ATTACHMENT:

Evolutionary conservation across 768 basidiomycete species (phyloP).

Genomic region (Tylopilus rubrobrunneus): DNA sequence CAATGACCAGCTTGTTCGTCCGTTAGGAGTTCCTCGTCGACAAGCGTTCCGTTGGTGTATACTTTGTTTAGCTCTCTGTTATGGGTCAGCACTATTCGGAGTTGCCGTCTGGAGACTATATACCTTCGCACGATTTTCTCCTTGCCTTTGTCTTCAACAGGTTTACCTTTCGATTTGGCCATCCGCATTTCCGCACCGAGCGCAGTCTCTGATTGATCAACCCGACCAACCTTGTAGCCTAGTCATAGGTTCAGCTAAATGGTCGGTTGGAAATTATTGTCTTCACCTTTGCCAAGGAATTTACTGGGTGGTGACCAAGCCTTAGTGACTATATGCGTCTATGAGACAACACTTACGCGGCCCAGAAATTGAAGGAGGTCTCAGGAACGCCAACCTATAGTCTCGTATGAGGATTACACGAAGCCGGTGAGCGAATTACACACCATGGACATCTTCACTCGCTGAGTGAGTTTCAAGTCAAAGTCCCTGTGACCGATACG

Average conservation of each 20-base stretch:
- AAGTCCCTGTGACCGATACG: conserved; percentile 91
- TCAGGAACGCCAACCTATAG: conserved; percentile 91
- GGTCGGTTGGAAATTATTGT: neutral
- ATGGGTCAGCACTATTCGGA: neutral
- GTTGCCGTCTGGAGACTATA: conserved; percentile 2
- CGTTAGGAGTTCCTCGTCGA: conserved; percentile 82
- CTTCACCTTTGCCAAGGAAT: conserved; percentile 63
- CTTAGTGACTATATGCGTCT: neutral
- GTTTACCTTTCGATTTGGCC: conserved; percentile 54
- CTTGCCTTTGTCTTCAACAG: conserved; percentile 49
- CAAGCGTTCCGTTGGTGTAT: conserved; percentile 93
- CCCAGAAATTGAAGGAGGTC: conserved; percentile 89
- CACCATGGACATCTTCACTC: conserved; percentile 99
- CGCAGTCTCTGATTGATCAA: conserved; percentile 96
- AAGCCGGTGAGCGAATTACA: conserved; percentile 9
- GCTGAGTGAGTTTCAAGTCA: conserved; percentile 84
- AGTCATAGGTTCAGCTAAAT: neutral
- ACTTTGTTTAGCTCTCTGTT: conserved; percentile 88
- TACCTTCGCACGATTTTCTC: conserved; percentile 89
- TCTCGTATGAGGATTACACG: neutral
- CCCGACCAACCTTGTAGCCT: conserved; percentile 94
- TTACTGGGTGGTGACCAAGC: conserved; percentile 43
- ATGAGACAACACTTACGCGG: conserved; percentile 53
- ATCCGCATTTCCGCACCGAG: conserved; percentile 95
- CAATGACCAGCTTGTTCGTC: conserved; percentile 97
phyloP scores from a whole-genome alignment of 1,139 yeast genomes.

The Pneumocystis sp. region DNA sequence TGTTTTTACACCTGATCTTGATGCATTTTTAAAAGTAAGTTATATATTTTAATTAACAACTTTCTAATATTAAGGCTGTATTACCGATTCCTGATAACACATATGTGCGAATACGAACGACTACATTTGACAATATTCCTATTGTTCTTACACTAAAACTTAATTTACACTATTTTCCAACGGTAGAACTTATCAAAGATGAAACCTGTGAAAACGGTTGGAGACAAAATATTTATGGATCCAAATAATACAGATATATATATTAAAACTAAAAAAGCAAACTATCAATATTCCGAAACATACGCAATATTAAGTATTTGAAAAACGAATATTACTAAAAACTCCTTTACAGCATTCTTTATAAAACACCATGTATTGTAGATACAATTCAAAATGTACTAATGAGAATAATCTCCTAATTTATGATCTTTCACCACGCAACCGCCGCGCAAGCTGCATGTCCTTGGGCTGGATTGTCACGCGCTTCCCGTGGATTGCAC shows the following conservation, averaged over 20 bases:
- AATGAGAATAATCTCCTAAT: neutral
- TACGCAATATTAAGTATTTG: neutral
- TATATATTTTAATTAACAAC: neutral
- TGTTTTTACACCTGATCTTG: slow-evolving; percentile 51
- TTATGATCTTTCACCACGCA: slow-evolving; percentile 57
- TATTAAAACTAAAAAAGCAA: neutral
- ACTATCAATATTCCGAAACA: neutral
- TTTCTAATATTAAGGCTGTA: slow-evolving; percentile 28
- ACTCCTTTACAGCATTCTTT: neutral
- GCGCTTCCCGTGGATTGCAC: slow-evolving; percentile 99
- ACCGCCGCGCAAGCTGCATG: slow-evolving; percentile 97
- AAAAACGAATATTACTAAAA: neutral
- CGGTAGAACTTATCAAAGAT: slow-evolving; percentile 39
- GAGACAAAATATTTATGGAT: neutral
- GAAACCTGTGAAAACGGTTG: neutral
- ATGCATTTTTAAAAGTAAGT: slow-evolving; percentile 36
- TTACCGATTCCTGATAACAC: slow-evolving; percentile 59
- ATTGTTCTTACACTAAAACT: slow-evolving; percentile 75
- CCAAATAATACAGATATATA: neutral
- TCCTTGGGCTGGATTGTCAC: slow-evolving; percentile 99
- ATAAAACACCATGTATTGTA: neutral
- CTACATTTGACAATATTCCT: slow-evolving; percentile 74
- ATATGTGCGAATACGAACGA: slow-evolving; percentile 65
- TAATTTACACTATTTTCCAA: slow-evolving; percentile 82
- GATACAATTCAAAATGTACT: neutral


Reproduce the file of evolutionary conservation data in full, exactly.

Evolutionary conservation across 768 basidiomycete species (phyloP).

Genomic region (Tylopilus rubrobrunneus): DNA sequence CAATGACCAGCTTGTTCGTCCGTTAGGAGTTCCTCGTCGACAAGCGTTCCGTTGGTGTATACTTTGTTTAGCTCTCTGTTATGGGTCAGCACTATTCGGAGTTGCCGTCTGGAGACTATATACCTTCGCACGATTTTCTCCTTGCCTTTGTCTTCAACAGGTTTACCTTTCGATTTGGCCATCCGCATTTCCGCACCGAGCGCAGTCTCTGATTGATCAACCCGACCAACCTTGTAGCCTAGTCATAGGTTCAGCTAAATGGTCGGTTGGAAATTATTGTCTTCACCTTTGCCAAGGAATTTACTGGGTGGTGACCAAGCCTTAGTGACTATATGCGTCTATGAGACAACACTTACGCGGCCCAGAAATTGAAGGAGGTCTCAGGAACGCCAACCTATAGTCTCGTATGAGGATTACACGAAGCCGGTGAGCGAATTACACACCATGGACATCTTCACTCGCTGAGTGAGTTTCAAGTCAAAGTCCCTGTGACCGATACG

Average conservation of each 20-base stretch:
- AAGTCCCTGTGACCGATACG: conserved; percentile 91
- TCAGGAACGCCAACCTATAG: conserved; percentile 91
- GGTCGGTTGGAAATTATTGT: neutral
- ATGGGTCAGCACTATTCGGA: neutral
- GTTGCCGTCTGGAGACTATA: conserved; percentile 2
- CGTTAGGAGTTCCTCGTCGA: conserved; percentile 82
- CTTCACCTTTGCCAAGGAAT: conserved; percentile 63
- CTTAGTGACTATATGCGTCT: neutral
- GTTTACCTTTCGATTTGGCC: conserved; percentile 54
- CTTGCCTTTGTCTTCAACAG: conserved; percentile 49
- CAAGCGTTCCGTTGGTGTAT: conserved; percentile 93
- CCCAGAAATTGAAGGAGGTC: conserved; percentile 89
- CACCATGGACATCTTCACTC: conserved; percentile 99
- CGCAGTCTCTGATTGATCAA: conserved; percentile 96
- AAGCCGGTGAGCGAATTACA: conserved; percentile 9
- GCTGAGTGAGTTTCAAGTCA: conserved; percentile 84
- AGTCATAGGTTCAGCTAAAT: neutral
- ACTTTGTTTAGCTCTCTGTT: conserved; percentile 88
- TACCTTCGCACGATTTTCTC: conserved; percentile 89
- TCTCGTATGAGGATTACACG: neutral
- CCCGACCAACCTTGTAGCCT: conserved; percentile 94
- TTACTGGGTGGTGACCAAGC: conserved; percentile 43
- ATGAGACAACACTTACGCGG: conserved; percentile 53
- ATCCGCATTTCCGCACCGAG: conserved; percentile 95
- CAATGACCAGCTTGTTCGTC: conserved; percentile 97
phyloP scores from a whole-genome alignment of 1,139 yeast genomes.

The Pneumocystis sp. region DNA sequence TGTTTTTACACCTGATCTTGATGCATTTTTAAAAGTAAGTTATATATTTTAATTAACAACTTTCTAATATTAAGGCTGTATTACCGATTCCTGATAACACATATGTGCGAATACGAACGACTACATTTGACAATATTCCTATTGTTCTTACACTAAAACTTAATTTACACTATTTTCCAACGGTAGAACTTATCAAAGATGAAACCTGTGAAAACGGTTGGAGACAAAATATTTATGGATCCAAATAATACAGATATATATATTAAAACTAAAAAAGCAAACTATCAATATTCCGAAACATACGCAATATTAAGTATTTGAAAAACGAATATTACTAAAAACTCCTTTACAGCATTCTTTATAAAACACCATGTATTGTAGATACAATTCAAAATGTACTAATGAGAATAATCTCCTAATTTATGATCTTTCACCACGCAACCGCCGCGCAAGCTGCATGTCCTTGGGCTGGATTGTCACGCGCTTCCCGTGGATTGCAC shows the following conservation, averaged over 20 bases:
- AATGAGAATAATCTCCTAAT: neutral
- TACGCAATATTAAGTATTTG: neutral
- TATATATTTTAATTAACAAC: neutral
- TGTTTTTACACCTGATCTTG: slow-evolving; percentile 51
- TTATGATCTTTCACCACGCA: slow-evolving; percentile 57
- TATTAAAACTAAAAAAGCAA: neutral
- ACTATCAATATTCCGAAACA: neutral
- TTTCTAATATTAAGGCTGTA: slow-evolving; percentile 28
- ACTCCTTTACAGCATTCTTT: neutral
- GCGCTTCCCGTGGATTGCAC: slow-evolving; percentile 99
- ACCGCCGCGCAAGCTGCATG: slow-evolving; percentile 97
- AAAAACGAATATTACTAAAA: neutral
- CGGTAGAACTTATCAAAGAT: slow-evolving; percentile 39
- GAGACAAAATATTTATGGAT: neutral
- GAAACCTGTGAAAACGGTTG: neutral
- ATGCATTTTTAAAAGTAAGT: slow-evolving; percentile 36
- TTACCGATTCCTGATAACAC: slow-evolving; percentile 59
- ATTGTTCTTACACTAAAACT: slow-evolving; percentile 75
- CCAAATAATACAGATATATA: neutral
- TCCTTGGGCTGGATTGTCAC: slow-evolving; percentile 99
- ATAAAACACCATGTATTGTA: neutral
- CTACATTTGACAATATTCCT: slow-evolving; percentile 74
- ATATGTGCGAATACGAACGA: slow-evolving; percentile 65
- TAATTTACACTATTTTCCAA: slow-evolving; percentile 82
- GATACAATTCAAAATGTACT: neutral